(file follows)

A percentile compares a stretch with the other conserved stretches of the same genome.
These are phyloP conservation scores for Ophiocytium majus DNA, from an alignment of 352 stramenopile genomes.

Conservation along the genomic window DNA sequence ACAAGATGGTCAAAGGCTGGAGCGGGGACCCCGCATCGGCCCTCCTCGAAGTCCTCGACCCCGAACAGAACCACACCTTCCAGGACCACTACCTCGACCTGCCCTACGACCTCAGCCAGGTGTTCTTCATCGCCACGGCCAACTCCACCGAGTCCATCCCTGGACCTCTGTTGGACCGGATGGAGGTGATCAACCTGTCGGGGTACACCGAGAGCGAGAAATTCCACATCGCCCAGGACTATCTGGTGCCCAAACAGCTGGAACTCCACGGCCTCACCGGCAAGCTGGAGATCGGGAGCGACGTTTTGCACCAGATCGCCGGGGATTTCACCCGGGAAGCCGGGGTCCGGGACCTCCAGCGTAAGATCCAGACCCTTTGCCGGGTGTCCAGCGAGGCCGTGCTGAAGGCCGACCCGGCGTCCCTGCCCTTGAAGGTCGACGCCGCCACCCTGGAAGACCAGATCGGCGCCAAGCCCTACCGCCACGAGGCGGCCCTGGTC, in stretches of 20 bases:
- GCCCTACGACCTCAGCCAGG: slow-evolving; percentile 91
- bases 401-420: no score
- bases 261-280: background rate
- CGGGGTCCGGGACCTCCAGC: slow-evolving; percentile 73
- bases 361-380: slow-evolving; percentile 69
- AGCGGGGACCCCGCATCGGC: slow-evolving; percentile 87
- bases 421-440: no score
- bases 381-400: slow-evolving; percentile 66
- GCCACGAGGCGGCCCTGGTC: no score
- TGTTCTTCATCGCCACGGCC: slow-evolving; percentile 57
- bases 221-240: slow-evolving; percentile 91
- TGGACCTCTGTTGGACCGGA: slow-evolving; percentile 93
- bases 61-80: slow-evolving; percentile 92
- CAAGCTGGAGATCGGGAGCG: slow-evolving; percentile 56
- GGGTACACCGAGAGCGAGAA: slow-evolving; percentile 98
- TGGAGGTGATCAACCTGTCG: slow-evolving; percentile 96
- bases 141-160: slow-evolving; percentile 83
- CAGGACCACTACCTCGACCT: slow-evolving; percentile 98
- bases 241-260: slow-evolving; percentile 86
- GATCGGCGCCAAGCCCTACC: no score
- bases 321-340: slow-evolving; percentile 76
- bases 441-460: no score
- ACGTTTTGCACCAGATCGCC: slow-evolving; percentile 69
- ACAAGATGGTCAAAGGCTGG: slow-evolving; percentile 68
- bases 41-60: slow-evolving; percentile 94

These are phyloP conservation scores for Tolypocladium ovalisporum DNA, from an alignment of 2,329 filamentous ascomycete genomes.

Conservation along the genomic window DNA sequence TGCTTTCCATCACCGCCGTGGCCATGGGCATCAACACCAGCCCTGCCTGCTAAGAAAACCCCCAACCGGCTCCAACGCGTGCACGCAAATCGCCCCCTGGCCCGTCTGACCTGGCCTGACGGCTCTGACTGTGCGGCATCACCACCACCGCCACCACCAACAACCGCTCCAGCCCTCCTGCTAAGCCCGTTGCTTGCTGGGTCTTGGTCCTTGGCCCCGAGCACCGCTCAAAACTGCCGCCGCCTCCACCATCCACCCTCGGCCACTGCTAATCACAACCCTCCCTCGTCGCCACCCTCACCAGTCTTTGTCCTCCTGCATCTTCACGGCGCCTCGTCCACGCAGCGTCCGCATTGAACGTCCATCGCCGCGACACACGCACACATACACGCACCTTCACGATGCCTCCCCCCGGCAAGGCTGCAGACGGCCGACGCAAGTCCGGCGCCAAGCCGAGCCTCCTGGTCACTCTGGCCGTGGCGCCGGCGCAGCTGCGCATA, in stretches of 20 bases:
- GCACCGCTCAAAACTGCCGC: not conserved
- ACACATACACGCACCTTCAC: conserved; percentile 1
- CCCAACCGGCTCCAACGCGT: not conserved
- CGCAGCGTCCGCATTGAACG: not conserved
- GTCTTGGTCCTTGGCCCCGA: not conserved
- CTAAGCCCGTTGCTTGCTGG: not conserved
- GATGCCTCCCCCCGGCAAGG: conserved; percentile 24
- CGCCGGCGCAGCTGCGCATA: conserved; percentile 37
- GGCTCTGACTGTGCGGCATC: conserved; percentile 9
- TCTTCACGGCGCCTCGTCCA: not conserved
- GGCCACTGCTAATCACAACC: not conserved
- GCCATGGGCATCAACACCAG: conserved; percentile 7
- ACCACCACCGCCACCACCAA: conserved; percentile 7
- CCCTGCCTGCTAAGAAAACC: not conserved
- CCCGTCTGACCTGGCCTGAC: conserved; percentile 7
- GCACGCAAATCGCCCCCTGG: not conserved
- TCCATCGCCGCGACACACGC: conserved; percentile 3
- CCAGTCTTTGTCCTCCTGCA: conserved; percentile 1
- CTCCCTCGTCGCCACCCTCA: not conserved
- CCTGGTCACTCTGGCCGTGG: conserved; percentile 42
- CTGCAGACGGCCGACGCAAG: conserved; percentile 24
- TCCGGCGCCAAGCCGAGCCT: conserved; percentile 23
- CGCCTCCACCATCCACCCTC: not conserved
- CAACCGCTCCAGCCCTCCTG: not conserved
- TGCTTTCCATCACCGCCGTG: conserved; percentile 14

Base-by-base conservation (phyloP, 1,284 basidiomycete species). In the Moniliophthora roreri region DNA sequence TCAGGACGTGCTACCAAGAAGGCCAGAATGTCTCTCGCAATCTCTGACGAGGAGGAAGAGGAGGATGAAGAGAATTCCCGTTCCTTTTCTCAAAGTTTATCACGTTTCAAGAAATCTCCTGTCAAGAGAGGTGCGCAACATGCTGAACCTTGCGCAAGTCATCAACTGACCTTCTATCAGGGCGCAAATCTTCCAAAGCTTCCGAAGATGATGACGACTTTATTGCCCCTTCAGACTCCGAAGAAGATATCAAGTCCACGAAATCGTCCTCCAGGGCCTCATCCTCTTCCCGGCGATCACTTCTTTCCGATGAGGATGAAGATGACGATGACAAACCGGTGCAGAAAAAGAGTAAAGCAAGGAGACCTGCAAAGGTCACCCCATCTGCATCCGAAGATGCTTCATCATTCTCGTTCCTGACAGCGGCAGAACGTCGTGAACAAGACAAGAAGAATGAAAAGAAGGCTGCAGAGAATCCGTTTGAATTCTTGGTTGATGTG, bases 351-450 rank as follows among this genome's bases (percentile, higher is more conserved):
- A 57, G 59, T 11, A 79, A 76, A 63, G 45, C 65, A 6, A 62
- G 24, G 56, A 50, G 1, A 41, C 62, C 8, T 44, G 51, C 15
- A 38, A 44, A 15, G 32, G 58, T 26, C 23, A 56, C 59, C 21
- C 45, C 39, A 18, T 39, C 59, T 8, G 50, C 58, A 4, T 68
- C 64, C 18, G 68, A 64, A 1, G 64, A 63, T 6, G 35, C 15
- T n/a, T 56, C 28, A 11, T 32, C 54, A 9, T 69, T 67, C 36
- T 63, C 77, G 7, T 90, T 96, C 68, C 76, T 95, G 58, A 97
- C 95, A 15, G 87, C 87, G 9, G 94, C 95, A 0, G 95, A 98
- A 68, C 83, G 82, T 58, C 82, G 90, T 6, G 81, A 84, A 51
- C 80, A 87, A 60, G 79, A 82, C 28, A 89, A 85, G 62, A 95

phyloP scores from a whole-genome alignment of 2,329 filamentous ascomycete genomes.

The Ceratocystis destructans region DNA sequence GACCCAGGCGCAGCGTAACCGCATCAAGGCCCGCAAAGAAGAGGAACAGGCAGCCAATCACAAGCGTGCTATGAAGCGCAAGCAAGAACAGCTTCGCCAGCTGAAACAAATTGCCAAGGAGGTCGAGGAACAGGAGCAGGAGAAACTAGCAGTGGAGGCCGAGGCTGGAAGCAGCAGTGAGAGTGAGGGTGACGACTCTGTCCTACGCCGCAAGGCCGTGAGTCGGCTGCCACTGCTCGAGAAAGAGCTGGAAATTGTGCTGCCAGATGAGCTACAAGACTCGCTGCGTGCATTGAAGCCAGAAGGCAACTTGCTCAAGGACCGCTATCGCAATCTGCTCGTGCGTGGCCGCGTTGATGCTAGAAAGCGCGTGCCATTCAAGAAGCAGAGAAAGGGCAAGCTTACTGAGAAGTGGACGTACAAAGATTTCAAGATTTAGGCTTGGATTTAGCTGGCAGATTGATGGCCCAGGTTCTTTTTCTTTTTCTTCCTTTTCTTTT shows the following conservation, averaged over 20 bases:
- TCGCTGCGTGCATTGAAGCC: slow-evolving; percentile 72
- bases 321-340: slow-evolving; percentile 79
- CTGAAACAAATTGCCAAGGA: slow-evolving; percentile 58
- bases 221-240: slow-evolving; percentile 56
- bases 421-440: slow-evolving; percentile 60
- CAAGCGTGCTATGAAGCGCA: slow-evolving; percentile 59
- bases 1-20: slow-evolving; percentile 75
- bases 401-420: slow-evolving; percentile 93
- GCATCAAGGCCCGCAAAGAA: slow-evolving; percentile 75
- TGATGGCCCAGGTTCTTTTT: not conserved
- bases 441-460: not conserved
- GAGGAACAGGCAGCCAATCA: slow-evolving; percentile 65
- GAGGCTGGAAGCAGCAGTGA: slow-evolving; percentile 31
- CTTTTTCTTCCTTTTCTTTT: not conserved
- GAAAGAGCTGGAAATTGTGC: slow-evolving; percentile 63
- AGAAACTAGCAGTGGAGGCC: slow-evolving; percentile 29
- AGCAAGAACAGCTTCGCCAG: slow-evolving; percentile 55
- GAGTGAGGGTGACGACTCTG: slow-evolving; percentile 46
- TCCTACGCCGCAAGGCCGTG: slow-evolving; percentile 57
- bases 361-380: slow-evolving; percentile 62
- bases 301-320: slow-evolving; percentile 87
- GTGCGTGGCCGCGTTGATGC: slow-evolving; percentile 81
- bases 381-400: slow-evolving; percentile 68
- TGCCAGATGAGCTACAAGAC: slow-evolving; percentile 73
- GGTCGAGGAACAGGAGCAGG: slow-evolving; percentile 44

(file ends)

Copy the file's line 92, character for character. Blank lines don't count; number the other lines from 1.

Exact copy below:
- TGCCAGATGAGCTACAAGAC: slow-evolving; percentile 73